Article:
The Contemporary Arts Museum Houston
and the MIT List Visual Arts Center
present the first museum survey of the work of media art pioneer Stan VanDerBeek (1927-1984), on view from May 14th through July 10, 2011. Surveying the artist's remarkable body of work in collage, experimental film, performance, participatory, and computer-generated art over several decades, Stan VanDerBeek: The Culture Intercom highlights the artist's pivotal contributions to today's media-based artistic practices. The exhibition features dozens of early paintings and collages, an exhaustive selection of his pioneering animations and films, re-creations of immersive projection and "expanded cinema" environments, documentation of site-specific and telecommunications projects, and material related to his performance and durational work.
Describing himself as a "technological fruit picker," VanDerBeek consistently turned to new technological means to expand the social and emotive potential of emergent technology and media. Emerging from the progressivist and intermedia tradition of Black Mountain College, VanDerBeek created technologically hybrid and participatory artworks through the 1960s and '70s. His early drawings and collages, heavily influenced by Dada and the expressionism of the Beat Generation, already hinted at the artist's interest in the transformation of perception and knowledge in an electronic age and the relationship between art, technology, and the human condition.
VanDerBeek's animations and short films, beginning in the late 1950s, made him a central figure in American underground film. Combining stop-motion animation drawn from collages of magazine illustrations and advertisementsn with filmed sequences and found footage, films such as Achoo Mr. Kerroochev (1960) and Breathdeath (1963) fused avant-garde cinematic techniques with social critique and Cold War politics.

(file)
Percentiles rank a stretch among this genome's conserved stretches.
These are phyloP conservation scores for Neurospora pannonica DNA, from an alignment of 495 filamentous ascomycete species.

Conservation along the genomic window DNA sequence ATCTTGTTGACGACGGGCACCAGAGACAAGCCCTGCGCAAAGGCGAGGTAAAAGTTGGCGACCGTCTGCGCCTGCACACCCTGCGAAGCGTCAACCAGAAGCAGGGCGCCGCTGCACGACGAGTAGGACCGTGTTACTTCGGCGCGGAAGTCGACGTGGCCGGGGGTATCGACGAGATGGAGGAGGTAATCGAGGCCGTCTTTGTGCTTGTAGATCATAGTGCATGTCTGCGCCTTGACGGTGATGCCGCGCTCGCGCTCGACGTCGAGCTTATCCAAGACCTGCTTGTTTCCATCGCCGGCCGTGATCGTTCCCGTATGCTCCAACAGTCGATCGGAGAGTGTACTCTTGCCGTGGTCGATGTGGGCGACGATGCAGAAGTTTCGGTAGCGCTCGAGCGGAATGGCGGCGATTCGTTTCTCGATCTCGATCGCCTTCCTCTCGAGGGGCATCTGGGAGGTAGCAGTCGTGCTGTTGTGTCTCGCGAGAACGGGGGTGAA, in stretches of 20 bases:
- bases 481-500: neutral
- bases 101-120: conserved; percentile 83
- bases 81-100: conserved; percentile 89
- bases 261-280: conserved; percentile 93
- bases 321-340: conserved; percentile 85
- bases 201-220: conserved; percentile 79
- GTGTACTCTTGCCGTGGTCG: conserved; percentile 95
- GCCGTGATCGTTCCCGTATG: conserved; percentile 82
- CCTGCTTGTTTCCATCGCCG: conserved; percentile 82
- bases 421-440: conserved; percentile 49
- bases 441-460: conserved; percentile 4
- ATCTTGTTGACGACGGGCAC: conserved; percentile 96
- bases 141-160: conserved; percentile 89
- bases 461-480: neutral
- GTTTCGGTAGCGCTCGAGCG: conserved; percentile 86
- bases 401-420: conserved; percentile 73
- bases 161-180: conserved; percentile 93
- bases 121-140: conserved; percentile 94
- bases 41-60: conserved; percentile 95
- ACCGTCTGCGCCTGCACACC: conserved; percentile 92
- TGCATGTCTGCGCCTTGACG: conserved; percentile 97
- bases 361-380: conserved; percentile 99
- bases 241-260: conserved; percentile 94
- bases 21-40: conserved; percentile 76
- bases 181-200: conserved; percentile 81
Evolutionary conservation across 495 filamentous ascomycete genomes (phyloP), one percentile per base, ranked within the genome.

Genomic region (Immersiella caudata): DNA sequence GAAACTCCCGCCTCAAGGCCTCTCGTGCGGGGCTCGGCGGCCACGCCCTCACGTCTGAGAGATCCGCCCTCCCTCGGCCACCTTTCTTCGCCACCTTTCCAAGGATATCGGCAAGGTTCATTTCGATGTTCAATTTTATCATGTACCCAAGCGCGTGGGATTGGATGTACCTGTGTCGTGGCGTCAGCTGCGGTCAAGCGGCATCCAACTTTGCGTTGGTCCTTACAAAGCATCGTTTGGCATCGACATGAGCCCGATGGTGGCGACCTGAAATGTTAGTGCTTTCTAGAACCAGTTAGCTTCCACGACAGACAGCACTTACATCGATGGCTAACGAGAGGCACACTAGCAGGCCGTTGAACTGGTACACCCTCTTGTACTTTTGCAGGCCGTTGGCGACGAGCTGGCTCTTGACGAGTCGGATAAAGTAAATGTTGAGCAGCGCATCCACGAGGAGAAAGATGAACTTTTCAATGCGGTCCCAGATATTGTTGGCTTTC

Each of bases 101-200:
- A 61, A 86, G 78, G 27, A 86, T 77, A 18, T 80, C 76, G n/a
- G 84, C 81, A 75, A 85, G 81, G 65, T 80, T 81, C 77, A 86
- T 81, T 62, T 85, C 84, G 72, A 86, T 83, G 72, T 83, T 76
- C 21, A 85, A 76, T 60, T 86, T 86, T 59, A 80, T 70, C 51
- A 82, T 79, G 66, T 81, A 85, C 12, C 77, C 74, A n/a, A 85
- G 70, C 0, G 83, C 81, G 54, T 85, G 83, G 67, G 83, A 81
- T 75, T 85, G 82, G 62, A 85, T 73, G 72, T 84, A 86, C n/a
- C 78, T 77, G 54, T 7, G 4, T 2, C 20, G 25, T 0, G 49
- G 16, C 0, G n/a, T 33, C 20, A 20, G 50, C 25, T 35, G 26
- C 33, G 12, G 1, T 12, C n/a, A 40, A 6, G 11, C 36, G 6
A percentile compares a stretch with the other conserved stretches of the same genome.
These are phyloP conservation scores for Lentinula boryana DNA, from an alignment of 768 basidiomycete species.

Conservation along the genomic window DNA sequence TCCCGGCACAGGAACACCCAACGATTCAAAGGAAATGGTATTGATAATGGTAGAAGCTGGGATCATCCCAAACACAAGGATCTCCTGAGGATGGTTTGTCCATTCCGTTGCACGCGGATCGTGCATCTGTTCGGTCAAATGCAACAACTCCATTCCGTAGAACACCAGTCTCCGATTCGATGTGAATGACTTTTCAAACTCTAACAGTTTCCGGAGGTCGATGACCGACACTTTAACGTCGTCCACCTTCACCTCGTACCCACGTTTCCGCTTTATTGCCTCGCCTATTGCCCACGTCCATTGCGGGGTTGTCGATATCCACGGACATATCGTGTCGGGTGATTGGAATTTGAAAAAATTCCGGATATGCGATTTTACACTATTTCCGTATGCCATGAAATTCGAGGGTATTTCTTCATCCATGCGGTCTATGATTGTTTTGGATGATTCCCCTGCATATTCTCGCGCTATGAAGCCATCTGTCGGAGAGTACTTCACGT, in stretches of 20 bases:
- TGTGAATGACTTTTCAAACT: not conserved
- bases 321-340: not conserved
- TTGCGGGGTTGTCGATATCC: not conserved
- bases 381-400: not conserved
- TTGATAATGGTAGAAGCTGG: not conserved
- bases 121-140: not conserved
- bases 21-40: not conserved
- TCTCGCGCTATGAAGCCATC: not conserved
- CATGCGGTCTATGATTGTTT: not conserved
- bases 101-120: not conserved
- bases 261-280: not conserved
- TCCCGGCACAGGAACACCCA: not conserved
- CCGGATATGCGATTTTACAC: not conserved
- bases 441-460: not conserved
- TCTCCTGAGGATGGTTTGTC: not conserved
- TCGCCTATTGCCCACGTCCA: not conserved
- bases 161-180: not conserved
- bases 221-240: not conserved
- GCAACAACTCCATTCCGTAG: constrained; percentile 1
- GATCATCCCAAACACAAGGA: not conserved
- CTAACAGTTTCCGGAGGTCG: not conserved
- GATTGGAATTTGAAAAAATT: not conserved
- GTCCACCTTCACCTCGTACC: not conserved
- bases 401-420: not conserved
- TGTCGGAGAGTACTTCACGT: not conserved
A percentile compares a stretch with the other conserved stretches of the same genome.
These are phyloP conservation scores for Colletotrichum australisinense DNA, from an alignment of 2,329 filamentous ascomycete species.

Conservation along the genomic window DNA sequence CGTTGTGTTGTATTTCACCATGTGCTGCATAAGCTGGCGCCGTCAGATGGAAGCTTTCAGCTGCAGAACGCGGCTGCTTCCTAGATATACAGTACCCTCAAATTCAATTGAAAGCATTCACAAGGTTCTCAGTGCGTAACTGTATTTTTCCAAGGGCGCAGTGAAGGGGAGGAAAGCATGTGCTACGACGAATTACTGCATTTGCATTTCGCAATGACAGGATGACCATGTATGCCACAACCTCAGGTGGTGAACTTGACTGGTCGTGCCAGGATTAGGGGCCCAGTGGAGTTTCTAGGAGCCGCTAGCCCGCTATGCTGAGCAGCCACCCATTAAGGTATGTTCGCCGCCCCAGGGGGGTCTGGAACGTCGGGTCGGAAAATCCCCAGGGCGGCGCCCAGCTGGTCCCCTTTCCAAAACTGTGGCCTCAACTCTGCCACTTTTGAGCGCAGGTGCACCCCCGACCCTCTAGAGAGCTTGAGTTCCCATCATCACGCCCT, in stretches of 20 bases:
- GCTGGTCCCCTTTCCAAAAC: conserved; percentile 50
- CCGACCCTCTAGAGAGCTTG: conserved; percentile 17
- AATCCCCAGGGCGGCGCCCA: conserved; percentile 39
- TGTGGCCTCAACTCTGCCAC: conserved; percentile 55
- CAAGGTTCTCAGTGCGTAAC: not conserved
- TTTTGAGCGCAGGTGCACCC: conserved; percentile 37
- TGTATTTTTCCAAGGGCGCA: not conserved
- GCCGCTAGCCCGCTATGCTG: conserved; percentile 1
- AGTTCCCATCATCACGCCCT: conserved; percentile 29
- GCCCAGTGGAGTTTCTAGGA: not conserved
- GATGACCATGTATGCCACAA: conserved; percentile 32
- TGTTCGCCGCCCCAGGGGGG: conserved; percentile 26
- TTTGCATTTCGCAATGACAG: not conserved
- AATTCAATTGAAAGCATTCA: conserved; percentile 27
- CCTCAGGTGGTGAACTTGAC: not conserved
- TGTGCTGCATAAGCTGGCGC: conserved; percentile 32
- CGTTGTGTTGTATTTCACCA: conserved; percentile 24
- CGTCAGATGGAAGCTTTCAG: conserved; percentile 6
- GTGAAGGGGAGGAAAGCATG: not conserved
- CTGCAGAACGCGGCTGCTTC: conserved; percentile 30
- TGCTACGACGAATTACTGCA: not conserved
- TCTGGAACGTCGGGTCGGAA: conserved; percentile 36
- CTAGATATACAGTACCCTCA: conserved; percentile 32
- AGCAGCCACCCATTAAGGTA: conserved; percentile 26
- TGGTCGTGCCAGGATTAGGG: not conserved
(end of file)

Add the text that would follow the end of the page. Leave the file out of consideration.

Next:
VanDerBeek's interest shifted to "expanded cinema" and immersive and multimedia work in the mid-1960s. His Movie-Drome (1963-1965), an audiovisual laboratory and theater built in Stony Point, New York, was conceived as an environment to present multiple film projections. These so-called "movie-murals" or "newsreels of dreams" were part of the artist's research into developing new visual languages that could be used as tools for world communication.
Always at the forefront of new information, communication, and visualization technologies, VanDerBeek readily embraced computer graphics, image-processing systems, and various new technological forms through the late 1960s and early '70s. At Bell Labs, working with the first moving-image programming language, he produced Poemfields (1966-1969), a series of computer-generated films. As a research fellow at MIT's Center for Advanced Visual Studies (CAVS) and artist-in-residence at Boston's public television station WGBH, he began to develop new forms of interdisciplinary work and integrated forms of visual information that now stand as significant experiments in early new media art. For Telephone Mural (1970), developed and conceived at CAVS in 1969, VanDerBeek experimented with transmitting art over telephone using a Xerox machine called a "Telecopier." A mosaic-like mural of images would be composed in "real time," sent from his studio at MIT to any location in the world that had access to a telephone line and a similar machine, and then reordered on site.
Working with WGBH television, VanDerBeek produced Violence Sonata (1970), a mix of live studio television transmission and prerecorded video work that questioned violence and race relations in America. VanDerBeek went on to conceive several complex cinematic and performance events at planetariums and museums before his untimely death in 1984.
Beginning with a selection of early abstract paintings, watercolors, and photographs the exhibition features a rotating three-hour program of more than a dozen of VanDerBeek's renowned animations, along with over forty of the existing collages from his films. The artist's series of computer-generated films, Poemfields (1966-1969), exploring early computer graphics and image-processing systems, are included as four multiple screen projections, along with Variations V (1966), VanDerBeek's multi-media collaboration with Merce Cunningham, John Cage, David Tudor, and Nam June Paik. The exhibition also re-creates two of VanDerBeek's significant works: Movie Mural (1968), a multimedia installation comprised of several slide and video projections, and a version of the large fax murals created at MIT's Center for Advanced Visual Studies and the Walker Art Center in the early 1970s. Immersive, participatory, and media-based projects such as Violence Sonata (1970) and Cine-Dreams (1972) will be featured through rare footage, original drawings and texts, and extensive documentation.